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From the Desk of the Executive Director

Ken Phillips is co-founder and Executive Director of Independent Contractors of Australia. He is a published authority on independent contractor issues and directs research on related commercial and trade practices issues. Through his numerous articles in newspapers and think-tank and academic journals, Ken is known for approaching issues from outside normal perspectives and is frequently sought out for media comment.

Mining's red IR alert

Tuesday, December 06, 2011

Australia's corporate bosses need to be alert as union agendas threaten to create a profit black hole.

The industrial campaigns conducted by unions are no longer restricted to a process of hard negotiations, followed by strikes and hearings in industrial commissions. Union campaigns now have multi-layered techniques, first developed in the US but currently applied with great skill by Australian unions.

A taste of their corporate campaign techniques was provided by the Leighton boardroom coup in August this year. The company's chief executive at the time, David Stewart, had a history of successful strategies to contain militant unions in his reign at John Holland. Unions could see that moves were underway against them at the troubled Victorian desalination plant. In the weeks before Stewart resigned, the electrical union was active briefing journalists alleging the incumbent's strategies were contributing to further losses on the job. Stewart soon departed---after Grupo ACS, which had taken control of Leighton's major shareholder Hochtief, apparently saw the need for change---allowing the unions to win back control of the desal plant (Leighton's blood let isn't over, August 25).

Alan Joyce at Qantas is being subjected to a highly co-ordinated and personalised brand attack. He's been called a "rogue employer" by ex-union boss, now Senator, Doug Cameron. He's been blamed by unions for initiating a new era of 'employer militancy'. Joyce's crime in union eyes was to strategically use the tools legally available to him to counter the unions' rolling industrial disruption at Qantas. His tactic of grounding the airline enraged unions.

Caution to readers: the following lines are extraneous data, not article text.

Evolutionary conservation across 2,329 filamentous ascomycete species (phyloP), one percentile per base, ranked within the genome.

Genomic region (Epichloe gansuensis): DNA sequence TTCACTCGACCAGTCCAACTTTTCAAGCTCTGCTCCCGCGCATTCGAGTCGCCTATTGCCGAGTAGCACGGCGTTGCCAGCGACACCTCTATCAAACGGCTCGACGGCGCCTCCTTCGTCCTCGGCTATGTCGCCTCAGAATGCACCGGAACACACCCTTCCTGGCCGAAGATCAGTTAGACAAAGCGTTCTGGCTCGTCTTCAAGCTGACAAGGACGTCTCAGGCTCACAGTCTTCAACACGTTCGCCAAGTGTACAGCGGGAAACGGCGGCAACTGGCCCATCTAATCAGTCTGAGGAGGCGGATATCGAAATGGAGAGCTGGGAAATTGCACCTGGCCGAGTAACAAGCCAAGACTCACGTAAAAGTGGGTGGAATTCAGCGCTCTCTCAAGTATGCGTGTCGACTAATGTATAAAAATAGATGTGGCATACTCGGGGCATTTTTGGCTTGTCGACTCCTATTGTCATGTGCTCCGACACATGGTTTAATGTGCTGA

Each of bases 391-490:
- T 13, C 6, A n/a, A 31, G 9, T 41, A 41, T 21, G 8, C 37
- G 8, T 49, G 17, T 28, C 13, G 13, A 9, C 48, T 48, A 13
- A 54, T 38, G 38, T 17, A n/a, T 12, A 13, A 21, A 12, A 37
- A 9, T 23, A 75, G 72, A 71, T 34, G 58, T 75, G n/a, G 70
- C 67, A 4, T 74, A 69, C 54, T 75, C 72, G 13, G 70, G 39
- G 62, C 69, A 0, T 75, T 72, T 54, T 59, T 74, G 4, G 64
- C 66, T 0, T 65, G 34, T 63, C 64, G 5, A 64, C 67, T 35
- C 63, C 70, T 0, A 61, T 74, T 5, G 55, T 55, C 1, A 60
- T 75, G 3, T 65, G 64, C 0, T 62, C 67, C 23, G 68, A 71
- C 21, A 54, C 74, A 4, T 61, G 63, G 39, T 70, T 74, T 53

Have no doubt that if unions could force the sacking or dismissal of Joyce, they would notch that up as a great victory. The personalised attacks on Joyce indicate that such an objective is in their minds. Even though Joyce had overwhelming shareholder support at the October AGM he was booed by activists, offering a hint of moves to come. The construction union, the CFMEU, declared its intention to use its Qantas shareholding to leverage for a special shareholder meeting and expect more developments on the way.

Last week, Alan Kohler interviewed Rio Tinto head Tom Albanese on ABC's Inside Business program and pressed him about the industrial relations threat to the mining industry. Albanese was particularly cautious in his response, saying that Rio happily worked with unions around the world. Albanese displayed no interest in saying anything that could potentially have him classed as a 'militant employer'.

But the peak mining association, AMMA, has no such coyness. They've long been declaring that the current industrial relations directions are extremely harmful to successful mining in Australia. They've labelled, for example, the intention to close the Australian Building and Construction Commission as an 'economic disaster'.

The great fear is that the 'disaster' at the Victorian desal plant, for example, will spread to resource construction (A BHP union clash set for takeoff, November 21). The latest stories from the ground at the desal plant show why that fear is real.

A little over a week ago at the desal site, a concrete pour scheduled to cover some 26 square metres allegedly managed only two square meters because of 'labour issues'. Labourers grossing around $2,000 a week say they spend days doing nothing. Large numbers of electricians are on site yet only a few can work at any one time due to the very small spaces where wiring has to be done. There's allegations that three times as many cranes are on site as are needed. Almost everyone on site is paid the $700 plus a week living away from home allowance, including the majority of the workforce who live within easy driving distance.

I wouldn't be surprised if the Leighton losses at the desal plant climbed toward the $1 billion mark. Time will tell.

In August this year I warned that the industrial arrangements at the Victorian desal plant were rolling over to construction in the resource sector (IR backpedals over the boom, August 12). One example is where the Fair Work Authority signed off on giving the same warring unions that control the desal plant coverage of the $43 billion Gorgon construction job in Western Australia.

Events since August have only confirmed that the risk factors facing resource sector construction have risen. What is different is a beefed-up activism by unions to kill off any authoritative comment that could substantiate the risk as turning into reality. Unions have corporate CEOs in their sights. The aim is to silence and neuter them.

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